As per Stephen Brusatte, a paleontologist at the University of Edinburgh who has never been engaged in the study, the cinematic picture of T. rex is incorrect. Furthermore, he stated that paleontologists had known this for over a decade, and this new study emphasizes it by giving the most extensive computer modeling studies to date.
The article you are reading is one of the 17 Series Articles connected to the Ultimate Guide to Tyrannosaurus Rex. Check out the Ultimate Guide or other key Series Articles selected for you at the bottom of the article!
Ultimate Guide to Tyrannosaurus Rex
Main Article – With Links to 17 Series Articles
❖ Read Now! The Ultimate Guide to Tyrannosaurus Rex
The main article in the series, it is packed with information all about the King of the Dinosaurs. it provides information about the first discovery, some of the latest fossil findings, and covers the anatomy of the dinosaur. Following this, it provides a look at the classification and phylogeny. The places, where T. Rex fossils have been found are described and a few of the key fossil skeletons are described. The master article also covers:
—Interesting facts you may not know about T. Rex
—Unanswered questions about the T. Rex
—Links to the Series Articles (17 in total!) which give deeper info on the dinosaur.
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Who is Faster: T-Rex or Velociraptors?
Dinosaurs like the T.rex and velociraptors are commonly depicted in movies as the fastest of the dinosaur species. This section will compare these two species in terms of speed and conclude a very important fact.
Recent Findings Show T-Rex Outrunning Velociraptors
Even though the facts presented earlier had established that the T.rex had moved slower according to their body composition, they are still faster than other dinosaur species.
Tyrannosaurs were designed to kill, having strong jaws and sensitive teeth. But, according to experts, they were also constructed for something else: speed.
As if huge, toothy dinosaurs were not frightening enough, new evidence shows tyrannosaurs were built for speed. The new study indicates that even velociraptors, depicted in “Jurassic Park” as gold-medal hurdlers, were not precisely adapted for speed.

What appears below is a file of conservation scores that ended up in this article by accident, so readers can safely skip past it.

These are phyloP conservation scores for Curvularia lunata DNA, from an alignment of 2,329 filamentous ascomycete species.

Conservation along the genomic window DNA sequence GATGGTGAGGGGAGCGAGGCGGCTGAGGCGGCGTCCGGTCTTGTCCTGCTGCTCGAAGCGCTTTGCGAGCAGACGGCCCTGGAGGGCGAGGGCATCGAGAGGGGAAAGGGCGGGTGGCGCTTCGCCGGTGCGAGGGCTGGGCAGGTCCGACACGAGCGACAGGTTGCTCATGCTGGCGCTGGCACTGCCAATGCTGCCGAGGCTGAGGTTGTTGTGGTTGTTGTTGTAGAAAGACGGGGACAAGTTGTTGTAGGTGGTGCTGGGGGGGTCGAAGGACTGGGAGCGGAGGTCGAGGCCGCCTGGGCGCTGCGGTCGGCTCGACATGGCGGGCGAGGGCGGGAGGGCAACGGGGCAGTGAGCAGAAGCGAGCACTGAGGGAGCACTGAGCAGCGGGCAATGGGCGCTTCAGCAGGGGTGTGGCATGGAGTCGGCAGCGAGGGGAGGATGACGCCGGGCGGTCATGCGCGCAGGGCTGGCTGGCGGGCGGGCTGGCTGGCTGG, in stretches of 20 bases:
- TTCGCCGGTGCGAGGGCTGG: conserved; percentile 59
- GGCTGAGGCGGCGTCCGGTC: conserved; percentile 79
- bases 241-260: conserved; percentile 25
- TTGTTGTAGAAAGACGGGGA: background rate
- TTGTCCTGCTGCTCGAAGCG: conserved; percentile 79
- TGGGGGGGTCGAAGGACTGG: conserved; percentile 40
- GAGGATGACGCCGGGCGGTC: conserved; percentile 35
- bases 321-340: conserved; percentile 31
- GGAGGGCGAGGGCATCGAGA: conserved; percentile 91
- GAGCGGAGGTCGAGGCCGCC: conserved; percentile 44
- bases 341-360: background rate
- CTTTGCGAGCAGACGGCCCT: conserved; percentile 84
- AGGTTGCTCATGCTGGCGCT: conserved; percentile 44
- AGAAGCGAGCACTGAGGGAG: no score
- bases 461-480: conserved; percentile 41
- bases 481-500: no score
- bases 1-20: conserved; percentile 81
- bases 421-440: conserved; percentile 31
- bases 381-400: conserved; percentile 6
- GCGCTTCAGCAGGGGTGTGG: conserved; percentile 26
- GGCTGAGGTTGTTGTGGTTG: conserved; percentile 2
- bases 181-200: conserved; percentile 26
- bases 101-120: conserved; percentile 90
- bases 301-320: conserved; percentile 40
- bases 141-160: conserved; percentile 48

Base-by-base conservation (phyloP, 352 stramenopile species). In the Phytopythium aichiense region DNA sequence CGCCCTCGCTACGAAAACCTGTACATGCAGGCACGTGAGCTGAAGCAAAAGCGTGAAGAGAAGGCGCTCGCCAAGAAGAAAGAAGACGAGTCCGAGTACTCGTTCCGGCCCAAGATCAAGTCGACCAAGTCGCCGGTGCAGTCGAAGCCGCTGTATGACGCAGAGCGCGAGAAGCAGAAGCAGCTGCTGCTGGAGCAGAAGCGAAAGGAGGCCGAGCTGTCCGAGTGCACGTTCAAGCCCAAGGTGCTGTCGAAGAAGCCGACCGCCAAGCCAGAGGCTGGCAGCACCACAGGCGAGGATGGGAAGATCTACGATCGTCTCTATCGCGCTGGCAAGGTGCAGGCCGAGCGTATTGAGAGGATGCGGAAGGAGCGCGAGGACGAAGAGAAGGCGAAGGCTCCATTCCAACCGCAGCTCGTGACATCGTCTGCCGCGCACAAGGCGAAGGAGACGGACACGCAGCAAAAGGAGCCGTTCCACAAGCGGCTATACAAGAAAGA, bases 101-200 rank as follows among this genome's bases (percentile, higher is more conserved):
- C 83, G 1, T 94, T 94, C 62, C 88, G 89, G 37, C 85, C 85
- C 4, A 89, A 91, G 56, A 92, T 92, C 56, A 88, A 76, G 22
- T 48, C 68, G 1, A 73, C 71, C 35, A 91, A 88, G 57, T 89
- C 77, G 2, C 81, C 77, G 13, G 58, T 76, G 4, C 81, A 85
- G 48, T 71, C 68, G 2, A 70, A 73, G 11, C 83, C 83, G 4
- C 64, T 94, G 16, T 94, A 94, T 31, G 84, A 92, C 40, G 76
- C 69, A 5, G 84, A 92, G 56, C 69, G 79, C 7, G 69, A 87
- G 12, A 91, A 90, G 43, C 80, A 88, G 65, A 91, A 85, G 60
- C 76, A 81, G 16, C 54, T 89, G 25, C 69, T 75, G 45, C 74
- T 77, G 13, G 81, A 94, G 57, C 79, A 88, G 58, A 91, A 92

According to Eric Snively of the University of Wisconsin, La Crosse, who has not been involved in the current study, velociraptors could jump down out of a tree and slice anyone apart. However, the latest findings have proven that Velociraptor and its cousins were slower.
The hunt for Velociraptor began with a thorough examination of the preserved legs of more than 50 species of predatory dinosaurs. It was simple to estimate the length of the legs of little dinosaurs. (Source)
According to research co-author Scott Persons, a graduate student at Canada’s University of Alberta, measuring the large men’s legs required a ladder and a pretty long tape measure.
Persons and his supervisor, University of Alberta’s Philip Currie, measured the length of each animal’s bottom leg – a crucial to speed – while accounting for the animal’s total size. They discovered that certain meat-eating dinosaurs, despite their huge size, had unusually lengthy lower legs. With such leg lengths, an animal may cover more land with each step.
The tyrannosaurs, including the famous Tyrannosaurus rex and species like T. rex’s lesser relative Gorgosaurus and its Asian cousin, the Tarbosaurus, were among the standouts according to the researchers in the journal Scientific Reports in 2016.
People compared the T. rex to the Rockettes because they resemble the world-famous cheerleading squad. They are known to have legs for days that will make supermodels green with envy.
The lankiest of all was a reptile that Persons believes should be named Nanotyrannus, the species name some scientists gave to a predator that resembled a tiny T. rex. According to Persons, Nanotyrannus was the cheetah to T. rex’s lion.
The latest discoveries have not persuaded every scientist. According to Kevin Middleton of the University of Missouri, the study’s concept is fascinating, and they could be fully and utterly correct. However, there is no certainty yet. He would want to see additional analysis to confirm the findings.
People believe his comparisons are valid. He also has yet another, more substantial piece of proof for tyrannosaur speed: the footprints of a tyrannosaur outside for a walk, which is an incredibly unusual discovery.
In a recent issue of Cretaceous Research, Persons and his team reveal the 66-million-year-old footprints that swirl across a block of stone in Wyoming. The separation of the tracks indicates that the animal was walking at a rate comparable to a brisk stroll or perhaps a leisurely jog for humans.
That speed suggests that a tyrannosaur would have no problem catching up to that of a duckbill dinosaur, a herbivorous dinosaur that would have made an excellent tyrannosaur meal. (Source)
A Closer Look At The Velociraptor’s Speed